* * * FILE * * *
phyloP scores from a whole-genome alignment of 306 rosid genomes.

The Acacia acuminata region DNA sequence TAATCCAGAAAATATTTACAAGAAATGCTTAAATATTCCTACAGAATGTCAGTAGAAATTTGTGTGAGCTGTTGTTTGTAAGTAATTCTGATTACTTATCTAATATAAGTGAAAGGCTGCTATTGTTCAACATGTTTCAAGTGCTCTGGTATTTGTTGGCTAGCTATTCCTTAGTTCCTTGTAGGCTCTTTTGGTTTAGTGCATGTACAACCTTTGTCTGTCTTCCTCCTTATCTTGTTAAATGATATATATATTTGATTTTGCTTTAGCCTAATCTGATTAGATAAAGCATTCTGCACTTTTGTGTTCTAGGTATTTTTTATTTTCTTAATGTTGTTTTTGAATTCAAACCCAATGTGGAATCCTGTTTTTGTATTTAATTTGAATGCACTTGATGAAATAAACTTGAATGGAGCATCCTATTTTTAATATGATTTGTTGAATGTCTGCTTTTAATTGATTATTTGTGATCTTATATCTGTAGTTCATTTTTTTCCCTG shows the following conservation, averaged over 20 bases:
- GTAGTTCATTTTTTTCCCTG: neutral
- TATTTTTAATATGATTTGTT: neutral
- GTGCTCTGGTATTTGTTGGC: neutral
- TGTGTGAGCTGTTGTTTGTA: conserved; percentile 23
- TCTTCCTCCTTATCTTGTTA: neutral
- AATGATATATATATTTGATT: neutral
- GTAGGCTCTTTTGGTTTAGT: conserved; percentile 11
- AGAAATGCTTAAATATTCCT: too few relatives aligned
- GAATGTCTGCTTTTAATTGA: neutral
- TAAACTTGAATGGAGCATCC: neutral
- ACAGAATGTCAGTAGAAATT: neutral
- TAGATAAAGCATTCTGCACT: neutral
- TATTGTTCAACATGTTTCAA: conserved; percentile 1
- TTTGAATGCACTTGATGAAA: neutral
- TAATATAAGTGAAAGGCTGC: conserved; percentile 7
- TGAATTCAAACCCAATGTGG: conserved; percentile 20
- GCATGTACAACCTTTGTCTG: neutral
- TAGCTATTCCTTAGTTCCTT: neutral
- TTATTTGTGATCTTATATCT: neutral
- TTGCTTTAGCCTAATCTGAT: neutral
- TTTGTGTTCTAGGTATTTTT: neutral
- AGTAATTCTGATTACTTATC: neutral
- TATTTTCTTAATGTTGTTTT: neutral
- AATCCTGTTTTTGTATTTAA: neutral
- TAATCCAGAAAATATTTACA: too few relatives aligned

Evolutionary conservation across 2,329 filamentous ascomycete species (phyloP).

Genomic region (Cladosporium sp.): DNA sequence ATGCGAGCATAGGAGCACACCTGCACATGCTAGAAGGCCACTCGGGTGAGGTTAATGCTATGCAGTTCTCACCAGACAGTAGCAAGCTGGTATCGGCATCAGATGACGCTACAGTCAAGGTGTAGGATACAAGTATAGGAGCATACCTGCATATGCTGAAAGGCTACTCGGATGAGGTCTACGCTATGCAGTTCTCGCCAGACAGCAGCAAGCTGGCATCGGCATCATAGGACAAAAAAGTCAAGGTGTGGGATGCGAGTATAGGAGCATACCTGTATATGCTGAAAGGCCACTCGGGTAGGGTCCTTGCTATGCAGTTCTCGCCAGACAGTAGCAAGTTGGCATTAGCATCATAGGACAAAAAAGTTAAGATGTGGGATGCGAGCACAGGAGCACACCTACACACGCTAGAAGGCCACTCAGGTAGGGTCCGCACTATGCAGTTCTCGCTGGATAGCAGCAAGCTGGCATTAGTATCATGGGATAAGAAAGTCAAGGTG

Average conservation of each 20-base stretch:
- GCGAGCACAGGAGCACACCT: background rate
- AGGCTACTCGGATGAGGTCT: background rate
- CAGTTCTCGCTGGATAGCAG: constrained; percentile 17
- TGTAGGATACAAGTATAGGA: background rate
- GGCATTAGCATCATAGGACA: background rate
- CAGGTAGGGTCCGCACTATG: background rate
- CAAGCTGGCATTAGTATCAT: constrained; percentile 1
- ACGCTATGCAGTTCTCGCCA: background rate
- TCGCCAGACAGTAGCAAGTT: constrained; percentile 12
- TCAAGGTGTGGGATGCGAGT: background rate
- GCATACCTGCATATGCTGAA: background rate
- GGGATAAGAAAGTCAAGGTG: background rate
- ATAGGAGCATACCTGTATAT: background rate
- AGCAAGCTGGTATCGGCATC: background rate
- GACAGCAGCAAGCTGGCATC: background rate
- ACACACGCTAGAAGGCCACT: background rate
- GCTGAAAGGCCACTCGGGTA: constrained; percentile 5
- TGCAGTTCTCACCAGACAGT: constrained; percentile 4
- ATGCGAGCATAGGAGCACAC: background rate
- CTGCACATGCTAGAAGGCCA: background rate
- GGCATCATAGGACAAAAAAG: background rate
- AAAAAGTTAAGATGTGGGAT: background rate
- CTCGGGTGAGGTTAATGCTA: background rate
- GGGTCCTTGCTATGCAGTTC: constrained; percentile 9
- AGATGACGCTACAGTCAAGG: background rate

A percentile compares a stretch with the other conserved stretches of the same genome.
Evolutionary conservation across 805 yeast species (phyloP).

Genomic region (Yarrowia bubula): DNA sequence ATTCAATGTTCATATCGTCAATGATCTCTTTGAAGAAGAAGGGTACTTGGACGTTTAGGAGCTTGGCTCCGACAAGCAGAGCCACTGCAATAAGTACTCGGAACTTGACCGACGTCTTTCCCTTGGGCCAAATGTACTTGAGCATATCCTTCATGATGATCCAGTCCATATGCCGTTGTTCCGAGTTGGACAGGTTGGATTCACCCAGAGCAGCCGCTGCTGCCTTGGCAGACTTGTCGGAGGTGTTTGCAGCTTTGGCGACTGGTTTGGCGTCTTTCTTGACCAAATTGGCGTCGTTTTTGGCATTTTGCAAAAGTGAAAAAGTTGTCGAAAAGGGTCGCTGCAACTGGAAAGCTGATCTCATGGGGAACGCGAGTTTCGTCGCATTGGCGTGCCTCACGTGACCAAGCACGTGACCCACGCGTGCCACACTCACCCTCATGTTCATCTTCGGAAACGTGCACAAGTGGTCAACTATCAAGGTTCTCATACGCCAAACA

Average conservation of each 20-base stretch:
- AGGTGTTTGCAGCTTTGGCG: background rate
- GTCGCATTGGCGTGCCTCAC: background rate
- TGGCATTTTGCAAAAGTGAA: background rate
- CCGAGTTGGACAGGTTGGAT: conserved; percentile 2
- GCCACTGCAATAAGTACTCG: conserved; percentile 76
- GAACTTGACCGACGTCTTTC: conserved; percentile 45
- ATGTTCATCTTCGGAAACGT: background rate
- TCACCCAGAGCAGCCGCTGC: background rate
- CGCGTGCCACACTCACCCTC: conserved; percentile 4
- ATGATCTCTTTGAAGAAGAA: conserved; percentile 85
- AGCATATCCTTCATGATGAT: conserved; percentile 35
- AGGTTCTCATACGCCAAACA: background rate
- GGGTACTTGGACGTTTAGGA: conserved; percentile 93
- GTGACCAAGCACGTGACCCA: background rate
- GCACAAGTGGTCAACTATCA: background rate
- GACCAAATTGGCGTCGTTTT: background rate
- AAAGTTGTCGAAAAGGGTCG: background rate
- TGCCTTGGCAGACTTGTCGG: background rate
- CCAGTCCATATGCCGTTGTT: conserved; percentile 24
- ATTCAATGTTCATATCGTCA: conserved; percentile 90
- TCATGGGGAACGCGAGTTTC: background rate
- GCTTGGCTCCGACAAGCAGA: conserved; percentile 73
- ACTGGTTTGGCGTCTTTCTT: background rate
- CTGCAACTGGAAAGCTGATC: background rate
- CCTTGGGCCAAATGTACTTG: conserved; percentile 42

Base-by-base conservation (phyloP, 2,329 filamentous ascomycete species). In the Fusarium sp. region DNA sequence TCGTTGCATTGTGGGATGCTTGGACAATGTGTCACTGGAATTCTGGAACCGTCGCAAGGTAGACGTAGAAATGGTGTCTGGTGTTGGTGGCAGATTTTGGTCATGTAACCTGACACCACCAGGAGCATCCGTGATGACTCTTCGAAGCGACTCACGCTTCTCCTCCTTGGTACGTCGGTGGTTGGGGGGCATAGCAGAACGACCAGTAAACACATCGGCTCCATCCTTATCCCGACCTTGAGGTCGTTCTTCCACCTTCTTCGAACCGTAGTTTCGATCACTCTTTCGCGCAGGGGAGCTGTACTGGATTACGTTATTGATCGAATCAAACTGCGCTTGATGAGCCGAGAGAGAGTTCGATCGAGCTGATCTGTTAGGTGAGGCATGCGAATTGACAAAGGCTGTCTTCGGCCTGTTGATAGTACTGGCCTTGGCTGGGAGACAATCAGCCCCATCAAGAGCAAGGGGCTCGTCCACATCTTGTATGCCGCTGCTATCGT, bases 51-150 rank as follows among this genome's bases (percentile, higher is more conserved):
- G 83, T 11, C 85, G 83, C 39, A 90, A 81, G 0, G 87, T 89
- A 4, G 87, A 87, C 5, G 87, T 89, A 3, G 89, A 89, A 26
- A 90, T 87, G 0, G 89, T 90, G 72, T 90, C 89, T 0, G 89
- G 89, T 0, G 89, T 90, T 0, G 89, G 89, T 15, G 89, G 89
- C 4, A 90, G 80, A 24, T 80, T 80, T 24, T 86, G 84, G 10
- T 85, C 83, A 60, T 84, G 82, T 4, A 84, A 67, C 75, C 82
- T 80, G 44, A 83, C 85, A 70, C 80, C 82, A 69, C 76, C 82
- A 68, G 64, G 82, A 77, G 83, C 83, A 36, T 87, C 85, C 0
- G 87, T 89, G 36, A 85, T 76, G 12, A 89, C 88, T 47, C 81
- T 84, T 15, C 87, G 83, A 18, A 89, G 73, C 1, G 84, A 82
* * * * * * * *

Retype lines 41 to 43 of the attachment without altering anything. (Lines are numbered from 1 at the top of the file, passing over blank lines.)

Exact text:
- GCATACCTGCATATGCTGAA: background rate
- GGGATAAGAAAGTCAAGGTG: background rate
- ATAGGAGCATACCTGTATAT: background rate